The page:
“We’ve Got to Visit Them”: A Doctor Who/Star Trek Crossover Would Be Unforgettable TV

That "Space Babies" nod is just the latest in Russell T Davies' campaign to get these two sci-fi shows together

Ncuti Gatwa as the Doctor in Doctor Who and Paul Wesley as Captain Kirk in Star Trek: Strange New Worlds
Photo: James Pardon/Bad Wolf/BBC Studios/Kharen Hill/Paramount+

“We’ve got to visit them one day!”

It is, among everything else happening in “Space Babies“, a pretty throwaway line. Ruby Sunday notices the TARDIS has landed indoors, and says “Is that like a matter transporter, like in Star Trek?” And the Doctor answers, “We’ve got to visit them one day!”

Blowing that one line up into an entire article may seem excessive (although it’s not like the
pipeline from “throwaway gag” to “entire episode” is a long one – the premise of “Mummy on
the Orient Express
” started out as a comedy phone call the Eleventh Doctor had at the end
of Season Five’s finale, “The Big Bang”).

But the thing is, when Russell T Davies announced he’d be getting back on his throne as the King of Doctor Who, he had lots of new ideas, but also, some that he never got around to. We already know that episode five of this series is based on an idea that was too expensive to film last time.

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And one of the Great White Whales of Davies’s last tenure, ever since the Eccleston days, was a Doctor Who/Star Trek crossover episode.

Russell T Davies Wants the Doctor on the Enterprise

In his memoir/stack of emails that got turned into a book, The Writer’s Tale, written with Benjamin Cook, Davies writes “I would so love to see the Doctor on board the Starship Enterprise, puncturing all that Starfleet pomposity with his sheer Doctor-ness.”

He goes on to say that “When we began in 2004, Star Trek: Enterprise was still on air, and I told [producer] Julie [Gardner], in all seriousness, that I wanted to do a Doctor Who/Star Trek crossover. It was on our list of plans, until Star Trek: Enterprise was axed.”

It was an idea that Davies loved so much he went back to it for the Easter special that would eventually become Planet of the Dead, in an episode that would have potentially seen the TARDIS land on a starship Endeavour, with crinkly forehead aliens and all the Trek tropes. But eventually Davies discarded the idea as too much like parody – if you can’t land on the real, actual Enterprise, what’s the point?

But sadly, for Davies’ tenure, there was no real, actual Star Trek anymore. Let’s be honest, even Star Trek: Enterprise wasn’t proper Trek, with its faintly industrial looking, submarine-esque sets and its NASA jumpsuit-inspired costumes, the prequel never really managed to be the iconic Trek show of our imaginations.

But now Davies is back, and so is Star Trek, and not just any Star Trek.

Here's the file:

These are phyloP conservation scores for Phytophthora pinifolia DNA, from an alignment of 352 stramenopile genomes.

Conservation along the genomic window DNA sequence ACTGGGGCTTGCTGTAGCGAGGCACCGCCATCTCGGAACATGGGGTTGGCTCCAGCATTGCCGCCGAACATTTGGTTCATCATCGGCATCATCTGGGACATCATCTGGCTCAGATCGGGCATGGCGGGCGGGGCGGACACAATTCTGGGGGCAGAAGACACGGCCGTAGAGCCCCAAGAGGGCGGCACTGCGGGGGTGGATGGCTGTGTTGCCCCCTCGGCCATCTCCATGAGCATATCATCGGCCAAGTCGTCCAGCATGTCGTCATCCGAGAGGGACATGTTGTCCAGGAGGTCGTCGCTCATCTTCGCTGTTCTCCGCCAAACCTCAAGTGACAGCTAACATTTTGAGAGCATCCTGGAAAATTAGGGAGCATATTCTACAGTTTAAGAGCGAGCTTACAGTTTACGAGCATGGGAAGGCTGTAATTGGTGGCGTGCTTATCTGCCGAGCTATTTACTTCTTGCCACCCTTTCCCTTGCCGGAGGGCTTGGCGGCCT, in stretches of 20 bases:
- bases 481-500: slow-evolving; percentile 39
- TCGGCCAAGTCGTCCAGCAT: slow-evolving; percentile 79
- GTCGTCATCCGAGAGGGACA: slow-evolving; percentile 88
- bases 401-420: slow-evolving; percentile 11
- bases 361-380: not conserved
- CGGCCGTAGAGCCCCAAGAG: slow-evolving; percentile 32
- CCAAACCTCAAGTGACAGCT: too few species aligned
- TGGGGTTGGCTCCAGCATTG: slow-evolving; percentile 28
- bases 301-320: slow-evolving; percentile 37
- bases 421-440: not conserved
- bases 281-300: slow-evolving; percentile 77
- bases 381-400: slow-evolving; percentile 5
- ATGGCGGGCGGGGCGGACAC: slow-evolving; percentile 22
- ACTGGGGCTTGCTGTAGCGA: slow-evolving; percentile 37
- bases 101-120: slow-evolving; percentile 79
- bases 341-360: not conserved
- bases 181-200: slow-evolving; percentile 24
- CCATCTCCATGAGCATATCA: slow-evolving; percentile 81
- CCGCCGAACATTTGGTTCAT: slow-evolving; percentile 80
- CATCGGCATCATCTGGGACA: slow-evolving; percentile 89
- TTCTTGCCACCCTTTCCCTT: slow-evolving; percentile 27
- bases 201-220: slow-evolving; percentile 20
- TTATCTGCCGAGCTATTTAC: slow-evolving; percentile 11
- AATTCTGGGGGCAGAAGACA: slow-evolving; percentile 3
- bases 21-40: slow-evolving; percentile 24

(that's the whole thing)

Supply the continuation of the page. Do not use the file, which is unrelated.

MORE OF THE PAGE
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Strange New Worlds

If (and that is a massive “if”) that TARDIS were going to land on a Federation starship, there’s no prizes for guessing which one it would be. Star Trek: Strange New Worlds is begging for the chance.

Strange New Worlds is an episodic show whose tone is a mix of drama, comedy, and high science fiction concepts that would gel well with new Doctor Who, and has already demonstrated that it is not above a little bit of crossover horseplay with last season’s Lower Decks overlap.

Strange New Worlds also offers the Enterprise. With all due respect to all other Trek iterations, if  you are bringing the actual TARDIS into the world of Trek, you don’t want the Doctor getting to know Saru, or Boimler, or even having a drink in Quark’s Bar, as great as any of those things would be to see. You want the Doctor on the actual Enterprise 1701 no-bloody-A,-B,-C-or-D. You want him meeting Spock, and Uhura, and more-often-than-seems-statistically-likely Kirk. And that is what Strange New Worlds has to offer.

So, before we all run off and start writing our fan fiction of what that episode might be, the question is “Could it actually happen?”

Davies is the first to admit such a crossover, between multiple huge media franchises and everybody’s lawyers and writing teams, would be a logistical nightmare. Talking about it to The Times in 2009, he said “Can you imagine what their script department would have wanted, and what I would have wanted? It would have been the biggest battle.”

And that was before Doctor Who fell under the Disney umbrella.

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Why Not Star Wars?

In fact, a Star Wars crossover might be a good deal more plausible under the circumstances (the Star Wars alphabet “Aurebesh” has already appeared in alien graffiti in the Who episode “Face the Raven” and the current TARDIS art team reportedly hid an R2D2 Easter Egg in the design), but while that might seem an easier fit, it is nowhere near as satisfying.